Evan and Sheriden Williams say their decision to invest in agricultural robots has given them a much-needed work-life balance and renewed love for the dairy industry.
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Yannathan dairy farmers Sheriden (pictured) and Evan Williams implemented a robotic dairy a few years ago and are reaping the rewards.

They run the Williams-Lowndes dairy farm in Yannathan, West Gippsland, and made the decision a few years ago to replace their old rotary milking parlour with a robotic operating system.

“We’re in our 50s now and our bodies were tired from cupping cows up in the rotary dairy constantly and we were getting disillusioned,” Sheriden said.

“Our kids and grandkids are also on the farm and we decided investing in technology would progress the business and make things easier for the whole family.

“When the robots came, we both fell back in love with dairy again.”

The emergence of agriculture technology or ‘agri-tech’ is creating significant domestic benefits for farming businesses and others in the agri-food supply chain.

“We’re no longer getting up at 5am every day to milk the cows,” Sheriden said.

“We have a new sense of flexibility with our day becoming whatever we make it — we might even sleep in, have a cuppa and get to work at 7am!

“With the robots, the cows come in over a 24-hour period, whenever they want to, it’s really up to them. The cows basically run the show now.”

The couple was pleasantly surprised by how quickly the cows adapted to the change — with the carefully placed set of cameras and sensors creating a seamless process for the cows and the overall milking process.

“They come back to the dairy, get some grain, get milked and switched to another part of the farm,” Sheriden said.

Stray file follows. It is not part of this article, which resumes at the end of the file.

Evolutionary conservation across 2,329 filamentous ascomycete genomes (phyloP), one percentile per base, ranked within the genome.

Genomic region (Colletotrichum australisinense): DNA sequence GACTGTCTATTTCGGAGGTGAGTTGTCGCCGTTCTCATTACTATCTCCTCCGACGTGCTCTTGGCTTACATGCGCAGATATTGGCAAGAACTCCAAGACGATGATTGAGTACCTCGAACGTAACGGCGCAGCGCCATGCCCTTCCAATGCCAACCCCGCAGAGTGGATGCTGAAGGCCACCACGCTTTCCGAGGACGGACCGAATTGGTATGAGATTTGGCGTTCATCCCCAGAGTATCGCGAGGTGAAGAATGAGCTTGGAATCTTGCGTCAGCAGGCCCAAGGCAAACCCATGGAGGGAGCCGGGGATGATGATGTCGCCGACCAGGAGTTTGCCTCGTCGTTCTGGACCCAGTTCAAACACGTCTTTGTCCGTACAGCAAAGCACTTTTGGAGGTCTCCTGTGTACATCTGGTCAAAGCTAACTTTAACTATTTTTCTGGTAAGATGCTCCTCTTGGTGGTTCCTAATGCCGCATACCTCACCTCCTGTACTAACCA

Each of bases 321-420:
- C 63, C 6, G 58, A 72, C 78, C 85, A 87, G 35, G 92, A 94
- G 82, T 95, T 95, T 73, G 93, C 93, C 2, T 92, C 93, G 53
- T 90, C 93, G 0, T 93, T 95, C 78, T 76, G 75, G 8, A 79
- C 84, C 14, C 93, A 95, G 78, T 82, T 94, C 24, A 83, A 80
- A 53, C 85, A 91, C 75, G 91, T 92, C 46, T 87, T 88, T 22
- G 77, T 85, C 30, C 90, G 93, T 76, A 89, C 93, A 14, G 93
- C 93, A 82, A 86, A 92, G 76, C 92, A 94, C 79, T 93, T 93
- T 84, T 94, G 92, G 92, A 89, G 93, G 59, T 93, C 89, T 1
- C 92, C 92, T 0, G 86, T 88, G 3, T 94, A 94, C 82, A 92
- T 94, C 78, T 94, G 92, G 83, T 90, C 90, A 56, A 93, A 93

“And hopefully they do that at least twice a day. Some cows come in more than three times a day and some only once. It’s down to the cow.”

Evan and Sheriden are currently planning to expand their technology investment, awaiting two additional robots to create more time and space for the robots to reach the growing herd of 320 cows.

“We’re also hoping to see a boost in milk once the two extra robots are installed over the coming months,” Sheriden said.

“Already we’ve noticed the health and overall immunity of our cows has improved and they are producing consistently high quality milk.”

The Williams’ farm isn’t the only one embracing the benefits of agri-tech, as other producers are looking to incorporate similar systems to support their operations.

“The industry has had a difficult few years but as things begin turning around, there are moments of positivity that make it all worthwhile,” Sheriden said.

“For us, the robots have helped create many of those moments and we imagine that as the interest and investment in digitisation grows, others will see similar benefits as well.”

Commonwealth Bank Australia’s general manager of agribusiness Tim Harvey said the growing momentum of agri-tech was creating unique opportunities for the food and fibre sector across the country.

“Australian agribusinesses have always been innovative and the rise in ag-specific technology reflects this,” he said.

“It’s producing new commercial results and growth opportunities for customers and the industry.”

97 Milk’s slogans supporting whole milk are appearing ever farther afield from the group’s home base in southeastern Pennsylvania.

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